It is a system where, in theory, everyone wins: the women achieve financial independence while retaining their dignity, and microfinance companies are able to use the interest payments to fund their own expansion. The most commonly used proof of microfinance success is repayment rates. When a microfinance bank is functioning normally, more than 98 per cent of loans are repaid in full and on time.

I was one of many people to be inspired by these ideas. In 2007, I joined one of India's new microfinance consultancies, advising microfinance banks on business planning, staff training and grant applications. I was not the only one to be impressed by Dr Yunus's vision of a world without poverty: through the Department for International Development, British taxpayers have supported microfinance loans to millions of people in India alone. What is distinctive – and attractive – about microfinance is the boldness of its aims. Microfinance visionaries are not interested in merely reducing poverty – they promise to end it, abolish it, banish it.

The Indian company I worked for was extremely professional, and filled with dedicated and well-intentioned people. But as I began to work with microfinance organisations across India, it became clear that there was a huge difference between the rhetoric of ending poverty and the actual services being offered in the slums and villages I visited. The fact is that microloans do help some people – but they also carry severe risks.

Perhaps the most misleading myth is that high rates of loan repayments imply a rapid escape from poverty. India's largest microfinance company, SKS, says that it exists to "eradicate poverty". SKS's founder, Vikram Akula, recently published his memoir. The title reads like a manifesto: A Fistful of Rice: My Unexpected Quest to End Poverty through Profitability.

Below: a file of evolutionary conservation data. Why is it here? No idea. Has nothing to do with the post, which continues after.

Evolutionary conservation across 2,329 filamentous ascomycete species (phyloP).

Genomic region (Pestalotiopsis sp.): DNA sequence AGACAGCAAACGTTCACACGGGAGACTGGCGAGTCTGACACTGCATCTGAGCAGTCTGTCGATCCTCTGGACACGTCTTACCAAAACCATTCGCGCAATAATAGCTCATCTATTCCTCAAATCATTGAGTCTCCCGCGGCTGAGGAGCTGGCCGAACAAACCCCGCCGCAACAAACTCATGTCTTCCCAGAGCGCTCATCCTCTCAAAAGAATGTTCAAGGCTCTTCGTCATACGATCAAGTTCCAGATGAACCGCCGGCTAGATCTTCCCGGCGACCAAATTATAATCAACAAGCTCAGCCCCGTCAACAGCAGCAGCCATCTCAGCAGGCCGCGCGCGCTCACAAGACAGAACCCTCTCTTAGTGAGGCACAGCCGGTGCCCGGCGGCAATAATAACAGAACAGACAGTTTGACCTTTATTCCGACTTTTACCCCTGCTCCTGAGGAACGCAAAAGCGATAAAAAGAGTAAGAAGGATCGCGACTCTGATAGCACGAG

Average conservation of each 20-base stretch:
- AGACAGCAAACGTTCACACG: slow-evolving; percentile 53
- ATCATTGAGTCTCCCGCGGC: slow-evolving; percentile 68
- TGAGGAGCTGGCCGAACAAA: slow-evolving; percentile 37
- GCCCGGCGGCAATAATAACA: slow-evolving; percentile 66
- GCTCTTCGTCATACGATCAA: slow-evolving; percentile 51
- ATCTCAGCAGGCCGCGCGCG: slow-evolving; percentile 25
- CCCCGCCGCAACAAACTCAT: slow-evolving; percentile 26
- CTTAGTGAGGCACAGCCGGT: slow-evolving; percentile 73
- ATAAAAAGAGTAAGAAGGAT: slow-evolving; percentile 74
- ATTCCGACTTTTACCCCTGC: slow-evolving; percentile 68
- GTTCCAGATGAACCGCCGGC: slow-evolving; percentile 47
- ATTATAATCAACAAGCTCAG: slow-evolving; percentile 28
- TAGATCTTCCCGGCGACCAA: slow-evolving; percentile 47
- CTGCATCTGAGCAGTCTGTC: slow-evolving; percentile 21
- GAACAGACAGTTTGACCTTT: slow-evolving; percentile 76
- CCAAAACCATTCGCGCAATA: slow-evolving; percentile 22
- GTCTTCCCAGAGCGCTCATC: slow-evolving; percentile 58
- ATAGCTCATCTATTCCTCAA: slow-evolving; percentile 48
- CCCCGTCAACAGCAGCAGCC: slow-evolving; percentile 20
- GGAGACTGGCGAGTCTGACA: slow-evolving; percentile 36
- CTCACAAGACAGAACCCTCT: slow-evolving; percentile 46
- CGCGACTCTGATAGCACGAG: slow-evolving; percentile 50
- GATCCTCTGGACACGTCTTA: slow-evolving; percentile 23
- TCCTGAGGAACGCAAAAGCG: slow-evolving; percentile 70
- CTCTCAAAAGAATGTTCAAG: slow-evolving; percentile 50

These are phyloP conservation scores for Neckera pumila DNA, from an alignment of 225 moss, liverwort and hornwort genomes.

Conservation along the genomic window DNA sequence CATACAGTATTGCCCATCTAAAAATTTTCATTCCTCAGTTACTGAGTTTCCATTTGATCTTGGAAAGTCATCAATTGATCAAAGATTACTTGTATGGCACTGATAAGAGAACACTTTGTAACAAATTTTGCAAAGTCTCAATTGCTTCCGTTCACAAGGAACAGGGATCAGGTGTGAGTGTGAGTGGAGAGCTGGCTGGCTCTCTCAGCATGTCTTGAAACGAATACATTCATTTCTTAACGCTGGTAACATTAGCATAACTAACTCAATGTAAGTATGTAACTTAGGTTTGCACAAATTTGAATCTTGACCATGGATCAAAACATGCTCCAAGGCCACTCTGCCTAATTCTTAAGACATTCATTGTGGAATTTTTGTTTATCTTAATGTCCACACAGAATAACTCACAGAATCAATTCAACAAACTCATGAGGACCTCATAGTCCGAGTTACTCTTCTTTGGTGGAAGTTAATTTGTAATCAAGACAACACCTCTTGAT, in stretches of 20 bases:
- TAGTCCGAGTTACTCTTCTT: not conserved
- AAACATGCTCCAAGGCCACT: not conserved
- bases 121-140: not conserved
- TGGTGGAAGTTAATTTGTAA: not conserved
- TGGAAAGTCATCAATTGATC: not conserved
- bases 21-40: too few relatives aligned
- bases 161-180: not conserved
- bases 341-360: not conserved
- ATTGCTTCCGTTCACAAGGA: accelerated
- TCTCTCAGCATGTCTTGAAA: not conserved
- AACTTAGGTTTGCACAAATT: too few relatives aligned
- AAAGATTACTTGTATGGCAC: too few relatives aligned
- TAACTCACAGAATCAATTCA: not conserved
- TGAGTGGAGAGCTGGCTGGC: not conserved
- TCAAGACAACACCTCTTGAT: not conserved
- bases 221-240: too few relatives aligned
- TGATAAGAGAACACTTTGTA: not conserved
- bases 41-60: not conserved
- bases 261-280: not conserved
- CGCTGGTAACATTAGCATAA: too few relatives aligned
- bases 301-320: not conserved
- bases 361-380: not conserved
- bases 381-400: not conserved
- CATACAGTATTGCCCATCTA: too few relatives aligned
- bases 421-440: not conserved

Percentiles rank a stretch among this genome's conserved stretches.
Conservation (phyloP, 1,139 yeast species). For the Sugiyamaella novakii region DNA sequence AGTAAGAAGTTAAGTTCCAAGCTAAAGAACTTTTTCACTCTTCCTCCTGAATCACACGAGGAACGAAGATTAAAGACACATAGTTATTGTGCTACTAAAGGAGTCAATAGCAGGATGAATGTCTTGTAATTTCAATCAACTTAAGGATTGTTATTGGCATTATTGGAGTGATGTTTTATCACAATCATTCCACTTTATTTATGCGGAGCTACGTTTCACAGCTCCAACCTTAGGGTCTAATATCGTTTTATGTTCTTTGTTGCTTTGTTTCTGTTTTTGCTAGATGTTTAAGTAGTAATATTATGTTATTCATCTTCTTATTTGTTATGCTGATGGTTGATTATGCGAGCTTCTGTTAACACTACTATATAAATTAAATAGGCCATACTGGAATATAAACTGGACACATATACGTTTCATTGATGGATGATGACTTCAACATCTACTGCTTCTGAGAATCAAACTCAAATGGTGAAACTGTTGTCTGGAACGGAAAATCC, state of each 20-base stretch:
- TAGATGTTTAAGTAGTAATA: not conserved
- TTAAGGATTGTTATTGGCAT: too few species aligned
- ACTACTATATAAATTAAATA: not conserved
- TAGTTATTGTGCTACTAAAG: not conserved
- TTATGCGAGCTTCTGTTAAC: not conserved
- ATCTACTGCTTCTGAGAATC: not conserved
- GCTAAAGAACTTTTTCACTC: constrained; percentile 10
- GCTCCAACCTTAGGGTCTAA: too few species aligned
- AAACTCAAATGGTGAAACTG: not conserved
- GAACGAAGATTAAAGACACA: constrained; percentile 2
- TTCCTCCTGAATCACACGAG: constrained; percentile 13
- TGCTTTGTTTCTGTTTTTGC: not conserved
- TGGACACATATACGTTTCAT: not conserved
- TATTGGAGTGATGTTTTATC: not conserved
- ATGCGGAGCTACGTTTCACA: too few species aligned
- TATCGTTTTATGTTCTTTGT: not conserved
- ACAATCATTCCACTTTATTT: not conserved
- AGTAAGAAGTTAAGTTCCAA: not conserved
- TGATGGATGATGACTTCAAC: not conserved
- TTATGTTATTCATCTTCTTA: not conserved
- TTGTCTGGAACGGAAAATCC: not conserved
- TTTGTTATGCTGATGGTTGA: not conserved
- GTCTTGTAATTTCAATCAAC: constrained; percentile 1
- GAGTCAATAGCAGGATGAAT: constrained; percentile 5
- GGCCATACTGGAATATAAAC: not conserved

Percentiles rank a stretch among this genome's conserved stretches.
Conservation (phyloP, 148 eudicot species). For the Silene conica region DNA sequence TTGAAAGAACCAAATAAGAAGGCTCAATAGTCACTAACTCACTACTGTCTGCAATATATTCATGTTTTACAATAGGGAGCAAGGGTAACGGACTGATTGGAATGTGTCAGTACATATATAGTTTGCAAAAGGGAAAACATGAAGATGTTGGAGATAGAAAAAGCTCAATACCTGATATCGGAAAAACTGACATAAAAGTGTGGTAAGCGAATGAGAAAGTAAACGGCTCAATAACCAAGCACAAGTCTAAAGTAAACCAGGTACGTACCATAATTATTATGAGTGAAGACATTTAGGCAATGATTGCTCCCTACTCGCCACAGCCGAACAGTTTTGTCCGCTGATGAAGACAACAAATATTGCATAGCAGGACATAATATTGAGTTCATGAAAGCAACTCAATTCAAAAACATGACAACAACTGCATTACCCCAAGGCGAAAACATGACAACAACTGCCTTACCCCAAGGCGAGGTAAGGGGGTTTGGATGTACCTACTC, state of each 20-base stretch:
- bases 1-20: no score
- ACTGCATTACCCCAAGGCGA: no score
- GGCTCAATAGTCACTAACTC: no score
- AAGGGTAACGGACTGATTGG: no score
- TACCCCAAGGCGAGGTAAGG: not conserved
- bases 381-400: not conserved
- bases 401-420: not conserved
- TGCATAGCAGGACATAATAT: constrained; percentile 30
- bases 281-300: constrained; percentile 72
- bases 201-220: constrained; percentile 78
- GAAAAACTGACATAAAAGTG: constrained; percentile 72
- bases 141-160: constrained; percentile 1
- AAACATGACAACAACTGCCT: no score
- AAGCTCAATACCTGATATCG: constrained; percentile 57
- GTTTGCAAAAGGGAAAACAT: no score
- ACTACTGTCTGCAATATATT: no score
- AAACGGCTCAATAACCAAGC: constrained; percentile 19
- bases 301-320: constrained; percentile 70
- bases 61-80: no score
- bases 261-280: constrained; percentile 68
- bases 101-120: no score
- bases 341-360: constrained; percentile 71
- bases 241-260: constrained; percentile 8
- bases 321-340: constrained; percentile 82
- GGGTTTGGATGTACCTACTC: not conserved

Dr Yunus has made similar claims, and in doing so set the tone for the rest of the industry. At his Nobel Prize lecture, he boasted that microfinance and similar schemes had the power to destroy world poverty entirely, so that one day all that would be preserved would be relics of poverty, kept in a "poverty museum".

I began to understand the flaw in this idea while working on a project with a bank near Varanasi in northern India. I was there to monitor the bank's performance. Sitting behind the counter with the bank teller on payment day, I could see women queuing up to make their weekly loan repayment, each clutching bundles of banknotes to push across the counter in exchange for a receipt. More than 95 per cent of the loans owed were being repaid, on time and in full.

In theory, this was the system working as it should. Each pile of rupees landing on the teller's desk represented another loan instalment paid, another successful village business and another family escaping from poverty. And with it, another step towards Dr Yunus's great poverty museum.